Two Yale Students Win Marshall Scholarships for Study in the UK
|Richard Prum and Mary Caswell Stoddard|
Two members of Yale College Class of 2008 are among the 37 students nationwide to be awarded Marshall Scholarships for 2008.
The students are Mary Caswell (Cassie) Stoddard of Alexandria, Virginia, and Sabrina Snell from Washington, D.C.
One of three Yale recipients of a Barry M. Goldwater Scholarship for 2007–2008 and a member of Phi Beta Kappa, Stoddard is a biology major who has already distinguished herself as a researcher in the evolution of bird vision. In 2006, she presented her findings on avian color research at the North American Ornithological Conference in Veracruz, Mexico, and a paper she co-authored with Yale Professor Richard Prum, in whose ornithological lab she works, will be published soon in the American Naturalist. With a National Science Foundation REU Fellowship, she spent 10 weeks this past summer at Shoals Marine Laboratory on Appledore Island off the coast of Maine doing research on gull behavior and ecology.
In addition to her academic achievements, Stoddard has pursued a number of extracurricular interests and is a dedicated leader in community affairs. She is an accomplished musician, who plays first violin in the Yale Symphony Orchestra. As a junior, she founded the Yale Ecology and Evolutionary Biology Undergraduate Group (YEEBUG), an official University organization open to all undergraduates interested in the natural sciences. The organization hosts student-faculty dinners and special tours, and actively promotes undergraduate involvement in the New Haven community, largely through volunteer work at Yale’s Peabody Museum of Natural History. In the summer of 2006, Stoddard was selected to attend an international conference in France on peace, human rights and the environment.
Stoddard will receive her B.S. in May. She looks forward, she says, to using her Marshall Scholarship to pursue ornithology research at the University of Cambridge in the Department of Zoology.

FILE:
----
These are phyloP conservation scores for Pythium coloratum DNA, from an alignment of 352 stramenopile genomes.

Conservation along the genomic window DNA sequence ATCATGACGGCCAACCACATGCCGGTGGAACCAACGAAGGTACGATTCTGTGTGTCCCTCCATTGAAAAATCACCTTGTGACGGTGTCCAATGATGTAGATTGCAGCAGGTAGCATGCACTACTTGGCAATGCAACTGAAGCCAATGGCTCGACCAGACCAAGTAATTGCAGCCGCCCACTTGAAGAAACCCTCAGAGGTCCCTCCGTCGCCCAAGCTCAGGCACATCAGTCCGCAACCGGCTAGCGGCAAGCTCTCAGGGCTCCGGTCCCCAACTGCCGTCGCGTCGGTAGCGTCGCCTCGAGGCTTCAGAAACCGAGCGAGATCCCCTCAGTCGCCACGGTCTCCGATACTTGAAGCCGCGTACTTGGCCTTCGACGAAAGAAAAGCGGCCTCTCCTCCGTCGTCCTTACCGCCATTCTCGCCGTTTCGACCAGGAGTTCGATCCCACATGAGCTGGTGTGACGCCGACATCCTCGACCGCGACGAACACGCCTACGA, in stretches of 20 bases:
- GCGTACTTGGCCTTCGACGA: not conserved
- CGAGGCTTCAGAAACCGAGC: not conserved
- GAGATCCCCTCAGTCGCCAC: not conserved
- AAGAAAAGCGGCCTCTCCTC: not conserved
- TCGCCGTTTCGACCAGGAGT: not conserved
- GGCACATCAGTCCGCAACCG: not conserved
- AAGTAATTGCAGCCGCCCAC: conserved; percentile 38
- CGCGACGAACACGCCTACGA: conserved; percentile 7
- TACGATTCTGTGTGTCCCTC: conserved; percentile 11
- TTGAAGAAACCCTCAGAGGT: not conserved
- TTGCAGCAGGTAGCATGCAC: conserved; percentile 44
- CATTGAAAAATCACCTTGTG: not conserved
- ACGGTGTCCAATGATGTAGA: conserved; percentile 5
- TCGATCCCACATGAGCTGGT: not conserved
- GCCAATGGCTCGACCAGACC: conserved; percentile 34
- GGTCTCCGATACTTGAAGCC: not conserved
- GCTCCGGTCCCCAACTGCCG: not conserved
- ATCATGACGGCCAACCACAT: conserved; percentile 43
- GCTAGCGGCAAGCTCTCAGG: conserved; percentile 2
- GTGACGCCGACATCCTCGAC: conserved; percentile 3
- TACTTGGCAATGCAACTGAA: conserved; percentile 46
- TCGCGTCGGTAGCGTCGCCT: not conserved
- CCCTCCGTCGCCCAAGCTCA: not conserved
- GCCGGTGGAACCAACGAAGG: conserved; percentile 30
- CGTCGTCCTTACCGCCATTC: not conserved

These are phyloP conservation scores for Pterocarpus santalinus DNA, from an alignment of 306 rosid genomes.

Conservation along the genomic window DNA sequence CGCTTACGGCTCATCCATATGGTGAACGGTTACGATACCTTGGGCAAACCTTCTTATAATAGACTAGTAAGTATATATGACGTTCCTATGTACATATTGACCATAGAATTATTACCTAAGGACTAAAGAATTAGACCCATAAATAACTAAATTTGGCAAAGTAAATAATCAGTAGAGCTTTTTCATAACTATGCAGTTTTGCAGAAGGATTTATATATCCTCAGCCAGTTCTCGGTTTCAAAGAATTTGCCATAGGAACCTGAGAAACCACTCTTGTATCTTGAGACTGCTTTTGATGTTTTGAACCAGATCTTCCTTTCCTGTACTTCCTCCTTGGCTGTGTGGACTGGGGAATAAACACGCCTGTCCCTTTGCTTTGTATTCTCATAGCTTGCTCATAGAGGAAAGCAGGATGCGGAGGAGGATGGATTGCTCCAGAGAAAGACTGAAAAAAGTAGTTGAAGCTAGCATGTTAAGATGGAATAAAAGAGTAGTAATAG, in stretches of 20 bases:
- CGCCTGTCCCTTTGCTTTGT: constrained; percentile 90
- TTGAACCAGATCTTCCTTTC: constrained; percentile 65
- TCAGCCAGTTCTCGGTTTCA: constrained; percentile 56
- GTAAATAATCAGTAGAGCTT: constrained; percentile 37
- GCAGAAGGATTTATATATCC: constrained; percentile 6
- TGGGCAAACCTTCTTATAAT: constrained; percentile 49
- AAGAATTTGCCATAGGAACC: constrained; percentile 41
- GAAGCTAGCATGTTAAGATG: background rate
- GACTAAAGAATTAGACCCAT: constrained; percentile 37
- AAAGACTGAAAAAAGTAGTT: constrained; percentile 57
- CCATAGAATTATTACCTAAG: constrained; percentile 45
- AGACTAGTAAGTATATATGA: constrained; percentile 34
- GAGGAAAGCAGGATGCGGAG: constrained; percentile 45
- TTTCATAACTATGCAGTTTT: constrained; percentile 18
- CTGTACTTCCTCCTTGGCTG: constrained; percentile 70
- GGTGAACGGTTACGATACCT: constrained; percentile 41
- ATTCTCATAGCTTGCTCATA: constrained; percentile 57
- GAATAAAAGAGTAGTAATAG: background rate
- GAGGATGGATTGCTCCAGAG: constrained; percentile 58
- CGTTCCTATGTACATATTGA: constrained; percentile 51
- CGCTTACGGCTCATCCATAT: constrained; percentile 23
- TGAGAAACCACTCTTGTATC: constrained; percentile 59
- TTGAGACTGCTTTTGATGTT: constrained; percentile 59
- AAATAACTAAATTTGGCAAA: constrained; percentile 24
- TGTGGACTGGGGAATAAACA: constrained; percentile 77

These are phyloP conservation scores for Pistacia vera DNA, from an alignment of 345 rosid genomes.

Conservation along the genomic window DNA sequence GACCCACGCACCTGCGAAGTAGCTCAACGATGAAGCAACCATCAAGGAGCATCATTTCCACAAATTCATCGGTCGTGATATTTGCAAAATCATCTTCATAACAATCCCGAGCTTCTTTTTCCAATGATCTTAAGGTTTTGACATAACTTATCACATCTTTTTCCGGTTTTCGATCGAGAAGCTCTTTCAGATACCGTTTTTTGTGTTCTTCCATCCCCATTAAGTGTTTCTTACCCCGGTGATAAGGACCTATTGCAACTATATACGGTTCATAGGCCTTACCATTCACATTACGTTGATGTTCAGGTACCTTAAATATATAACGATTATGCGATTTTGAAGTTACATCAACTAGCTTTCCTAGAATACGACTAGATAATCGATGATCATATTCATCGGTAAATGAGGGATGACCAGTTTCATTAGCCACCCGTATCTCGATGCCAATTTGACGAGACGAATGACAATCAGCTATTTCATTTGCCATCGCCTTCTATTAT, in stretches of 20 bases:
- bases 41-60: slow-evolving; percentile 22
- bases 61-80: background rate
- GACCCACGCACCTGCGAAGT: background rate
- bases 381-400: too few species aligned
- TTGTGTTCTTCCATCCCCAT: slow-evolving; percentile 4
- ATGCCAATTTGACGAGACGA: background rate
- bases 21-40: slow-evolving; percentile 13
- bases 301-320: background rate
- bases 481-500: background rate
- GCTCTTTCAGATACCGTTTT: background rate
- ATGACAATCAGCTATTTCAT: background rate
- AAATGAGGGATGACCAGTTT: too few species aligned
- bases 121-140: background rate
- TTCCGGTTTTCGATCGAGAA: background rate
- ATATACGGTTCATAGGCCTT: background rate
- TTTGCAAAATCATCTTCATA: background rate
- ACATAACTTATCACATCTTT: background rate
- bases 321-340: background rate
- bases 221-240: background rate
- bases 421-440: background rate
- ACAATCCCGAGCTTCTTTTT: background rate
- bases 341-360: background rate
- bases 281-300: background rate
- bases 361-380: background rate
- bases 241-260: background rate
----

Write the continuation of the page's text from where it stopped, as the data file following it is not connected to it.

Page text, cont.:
An anthropology major, Snell has already spent several years in the field studying the political evolution of the Movement Toward Socialism (MAS) in Bolivia. She became fascinated by the labor movement in that country — which, she notes, is the poorest in South America — when she spent the year between high school and college there as an exchange student with the AFS Intercultural Program. Although she originally planned to study astronomy, when she came to Yale, she says, she soon shifted her focus to the unique political history of Bolivia, which has experienced 190 coups d’etat in its 200 years of independence.
Snell, who will receive both master’s and bachelor’s degrees when she graduates in May, is doing her senior project specifically on how unionism in Bolivia “transformed into political activism.” Having spent two out of the three summers of her Yale years in
Bolivia conducting research-which included an interview with the current president of Bolivia when he was a candidate-Snell has created a comprehensive “ethnography,” which, she explains, is a holistic study of a social group in its historical, economic, cultural, environmental and geographical context. This multidisciplinary approach to understanding the evolution of social and political movements is the hallmark of the Institute for Development Studies at the University of Sussex in the United Kingdom, where Snell intends to earn her M.Phil. degree with her Marshall Scholarship. Snell hopes to become a consultant on policy issues.
Meanwhile, she will continue one of her favorite extracurricular activities in New Haven: tutoring children in the bilingual J.C. Daniels public elementary school.
Established by the British Parliament in recognition of the Marshall Plan, which helped Europe recover from the devastation of World War II, the highly competitive Marshall Scholarships are given to outstanding American students for two years of study in the United Kingdom.
It was previously announced that two students at Yale were recipients of Rhodes Scholarships for 2008.